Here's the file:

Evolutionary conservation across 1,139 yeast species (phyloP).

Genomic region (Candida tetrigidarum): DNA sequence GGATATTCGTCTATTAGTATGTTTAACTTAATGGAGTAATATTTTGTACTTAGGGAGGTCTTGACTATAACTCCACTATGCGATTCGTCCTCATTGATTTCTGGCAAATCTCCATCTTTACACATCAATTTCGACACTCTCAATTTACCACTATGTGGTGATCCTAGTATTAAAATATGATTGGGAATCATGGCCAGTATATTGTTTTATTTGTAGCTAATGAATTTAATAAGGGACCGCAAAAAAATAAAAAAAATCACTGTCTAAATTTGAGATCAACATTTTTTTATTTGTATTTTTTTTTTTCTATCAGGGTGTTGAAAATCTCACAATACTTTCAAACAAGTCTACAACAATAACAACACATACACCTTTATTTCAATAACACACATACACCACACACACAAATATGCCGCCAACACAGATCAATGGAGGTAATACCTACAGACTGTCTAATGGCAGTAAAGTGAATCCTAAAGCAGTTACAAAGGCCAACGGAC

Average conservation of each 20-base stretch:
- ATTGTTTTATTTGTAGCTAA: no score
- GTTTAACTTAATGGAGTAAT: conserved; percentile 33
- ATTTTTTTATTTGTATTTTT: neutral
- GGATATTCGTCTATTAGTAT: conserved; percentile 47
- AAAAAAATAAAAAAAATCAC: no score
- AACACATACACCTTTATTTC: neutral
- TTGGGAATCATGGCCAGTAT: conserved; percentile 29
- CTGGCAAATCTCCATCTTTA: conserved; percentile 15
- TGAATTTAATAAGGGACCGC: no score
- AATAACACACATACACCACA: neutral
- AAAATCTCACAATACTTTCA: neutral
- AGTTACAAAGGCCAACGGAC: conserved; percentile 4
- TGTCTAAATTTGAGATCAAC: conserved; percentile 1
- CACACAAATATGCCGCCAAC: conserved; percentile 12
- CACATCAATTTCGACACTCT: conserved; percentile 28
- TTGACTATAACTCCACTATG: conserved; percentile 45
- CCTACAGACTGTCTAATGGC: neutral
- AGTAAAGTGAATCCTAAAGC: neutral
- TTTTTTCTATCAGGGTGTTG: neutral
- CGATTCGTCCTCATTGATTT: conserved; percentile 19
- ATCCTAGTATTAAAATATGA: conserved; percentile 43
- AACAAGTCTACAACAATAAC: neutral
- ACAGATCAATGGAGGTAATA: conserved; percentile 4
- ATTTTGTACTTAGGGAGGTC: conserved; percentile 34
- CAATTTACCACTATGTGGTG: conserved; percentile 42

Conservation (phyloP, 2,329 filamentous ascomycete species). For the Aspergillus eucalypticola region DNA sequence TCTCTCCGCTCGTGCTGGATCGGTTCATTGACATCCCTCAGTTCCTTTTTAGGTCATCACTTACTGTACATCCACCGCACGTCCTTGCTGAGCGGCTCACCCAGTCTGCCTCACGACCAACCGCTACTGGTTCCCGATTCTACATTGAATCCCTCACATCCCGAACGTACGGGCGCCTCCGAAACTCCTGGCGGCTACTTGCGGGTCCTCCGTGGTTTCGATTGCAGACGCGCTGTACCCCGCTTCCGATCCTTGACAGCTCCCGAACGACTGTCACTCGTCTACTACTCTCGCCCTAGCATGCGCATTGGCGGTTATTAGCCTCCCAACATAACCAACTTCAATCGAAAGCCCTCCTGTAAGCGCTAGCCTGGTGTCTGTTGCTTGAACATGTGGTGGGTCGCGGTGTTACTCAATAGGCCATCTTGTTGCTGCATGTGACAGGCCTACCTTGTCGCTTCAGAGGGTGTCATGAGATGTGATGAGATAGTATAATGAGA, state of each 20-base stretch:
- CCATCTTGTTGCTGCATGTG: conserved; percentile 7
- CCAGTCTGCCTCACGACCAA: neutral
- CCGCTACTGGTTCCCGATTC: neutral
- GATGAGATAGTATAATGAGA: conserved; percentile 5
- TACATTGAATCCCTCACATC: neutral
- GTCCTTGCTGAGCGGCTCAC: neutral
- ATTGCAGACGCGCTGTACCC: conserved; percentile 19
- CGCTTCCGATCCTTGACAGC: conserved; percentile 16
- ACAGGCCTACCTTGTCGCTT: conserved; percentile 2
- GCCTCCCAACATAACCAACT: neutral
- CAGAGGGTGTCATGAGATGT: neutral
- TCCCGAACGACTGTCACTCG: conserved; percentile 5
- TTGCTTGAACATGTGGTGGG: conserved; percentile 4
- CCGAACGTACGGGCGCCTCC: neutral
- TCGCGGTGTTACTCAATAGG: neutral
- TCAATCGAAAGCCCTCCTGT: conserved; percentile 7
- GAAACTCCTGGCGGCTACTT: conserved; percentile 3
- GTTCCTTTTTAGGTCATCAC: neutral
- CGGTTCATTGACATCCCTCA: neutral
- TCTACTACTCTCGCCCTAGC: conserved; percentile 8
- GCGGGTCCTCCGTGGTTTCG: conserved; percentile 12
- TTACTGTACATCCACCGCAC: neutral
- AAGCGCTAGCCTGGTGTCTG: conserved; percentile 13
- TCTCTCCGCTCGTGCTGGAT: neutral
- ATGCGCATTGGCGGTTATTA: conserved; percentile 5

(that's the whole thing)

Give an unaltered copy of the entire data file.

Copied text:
Evolutionary conservation across 1,139 yeast species (phyloP).

Genomic region (Candida tetrigidarum): DNA sequence GGATATTCGTCTATTAGTATGTTTAACTTAATGGAGTAATATTTTGTACTTAGGGAGGTCTTGACTATAACTCCACTATGCGATTCGTCCTCATTGATTTCTGGCAAATCTCCATCTTTACACATCAATTTCGACACTCTCAATTTACCACTATGTGGTGATCCTAGTATTAAAATATGATTGGGAATCATGGCCAGTATATTGTTTTATTTGTAGCTAATGAATTTAATAAGGGACCGCAAAAAAATAAAAAAAATCACTGTCTAAATTTGAGATCAACATTTTTTTATTTGTATTTTTTTTTTTCTATCAGGGTGTTGAAAATCTCACAATACTTTCAAACAAGTCTACAACAATAACAACACATACACCTTTATTTCAATAACACACATACACCACACACACAAATATGCCGCCAACACAGATCAATGGAGGTAATACCTACAGACTGTCTAATGGCAGTAAAGTGAATCCTAAAGCAGTTACAAAGGCCAACGGAC

Average conservation of each 20-base stretch:
- ATTGTTTTATTTGTAGCTAA: no score
- GTTTAACTTAATGGAGTAAT: conserved; percentile 33
- ATTTTTTTATTTGTATTTTT: neutral
- GGATATTCGTCTATTAGTAT: conserved; percentile 47
- AAAAAAATAAAAAAAATCAC: no score
- AACACATACACCTTTATTTC: neutral
- TTGGGAATCATGGCCAGTAT: conserved; percentile 29
- CTGGCAAATCTCCATCTTTA: conserved; percentile 15
- TGAATTTAATAAGGGACCGC: no score
- AATAACACACATACACCACA: neutral
- AAAATCTCACAATACTTTCA: neutral
- AGTTACAAAGGCCAACGGAC: conserved; percentile 4
- TGTCTAAATTTGAGATCAAC: conserved; percentile 1
- CACACAAATATGCCGCCAAC: conserved; percentile 12
- CACATCAATTTCGACACTCT: conserved; percentile 28
- TTGACTATAACTCCACTATG: conserved; percentile 45
- CCTACAGACTGTCTAATGGC: neutral
- AGTAAAGTGAATCCTAAAGC: neutral
- TTTTTTCTATCAGGGTGTTG: neutral
- CGATTCGTCCTCATTGATTT: conserved; percentile 19
- ATCCTAGTATTAAAATATGA: conserved; percentile 43
- AACAAGTCTACAACAATAAC: neutral
- ACAGATCAATGGAGGTAATA: conserved; percentile 4
- ATTTTGTACTTAGGGAGGTC: conserved; percentile 34
- CAATTTACCACTATGTGGTG: conserved; percentile 42

Conservation (phyloP, 2,329 filamentous ascomycete species). For the Aspergillus eucalypticola region DNA sequence TCTCTCCGCTCGTGCTGGATCGGTTCATTGACATCCCTCAGTTCCTTTTTAGGTCATCACTTACTGTACATCCACCGCACGTCCTTGCTGAGCGGCTCACCCAGTCTGCCTCACGACCAACCGCTACTGGTTCCCGATTCTACATTGAATCCCTCACATCCCGAACGTACGGGCGCCTCCGAAACTCCTGGCGGCTACTTGCGGGTCCTCCGTGGTTTCGATTGCAGACGCGCTGTACCCCGCTTCCGATCCTTGACAGCTCCCGAACGACTGTCACTCGTCTACTACTCTCGCCCTAGCATGCGCATTGGCGGTTATTAGCCTCCCAACATAACCAACTTCAATCGAAAGCCCTCCTGTAAGCGCTAGCCTGGTGTCTGTTGCTTGAACATGTGGTGGGTCGCGGTGTTACTCAATAGGCCATCTTGTTGCTGCATGTGACAGGCCTACCTTGTCGCTTCAGAGGGTGTCATGAGATGTGATGAGATAGTATAATGAGA, state of each 20-base stretch:
- CCATCTTGTTGCTGCATGTG: conserved; percentile 7
- CCAGTCTGCCTCACGACCAA: neutral
- CCGCTACTGGTTCCCGATTC: neutral
- GATGAGATAGTATAATGAGA: conserved; percentile 5
- TACATTGAATCCCTCACATC: neutral
- GTCCTTGCTGAGCGGCTCAC: neutral
- ATTGCAGACGCGCTGTACCC: conserved; percentile 19
- CGCTTCCGATCCTTGACAGC: conserved; percentile 16
- ACAGGCCTACCTTGTCGCTT: conserved; percentile 2
- GCCTCCCAACATAACCAACT: neutral
- CAGAGGGTGTCATGAGATGT: neutral
- TCCCGAACGACTGTCACTCG: conserved; percentile 5
- TTGCTTGAACATGTGGTGGG: conserved; percentile 4
- CCGAACGTACGGGCGCCTCC: neutral
- TCGCGGTGTTACTCAATAGG: neutral
- TCAATCGAAAGCCCTCCTGT: conserved; percentile 7
- GAAACTCCTGGCGGCTACTT: conserved; percentile 3
- GTTCCTTTTTAGGTCATCAC: neutral
- CGGTTCATTGACATCCCTCA: neutral
- TCTACTACTCTCGCCCTAGC: conserved; percentile 8
- GCGGGTCCTCCGTGGTTTCG: conserved; percentile 12
- TTACTGTACATCCACCGCAC: neutral
- AAGCGCTAGCCTGGTGTCTG: conserved; percentile 13
- TCTCTCCGCTCGTGCTGGAT: neutral
- ATGCGCATTGGCGGTTATTA: conserved; percentile 5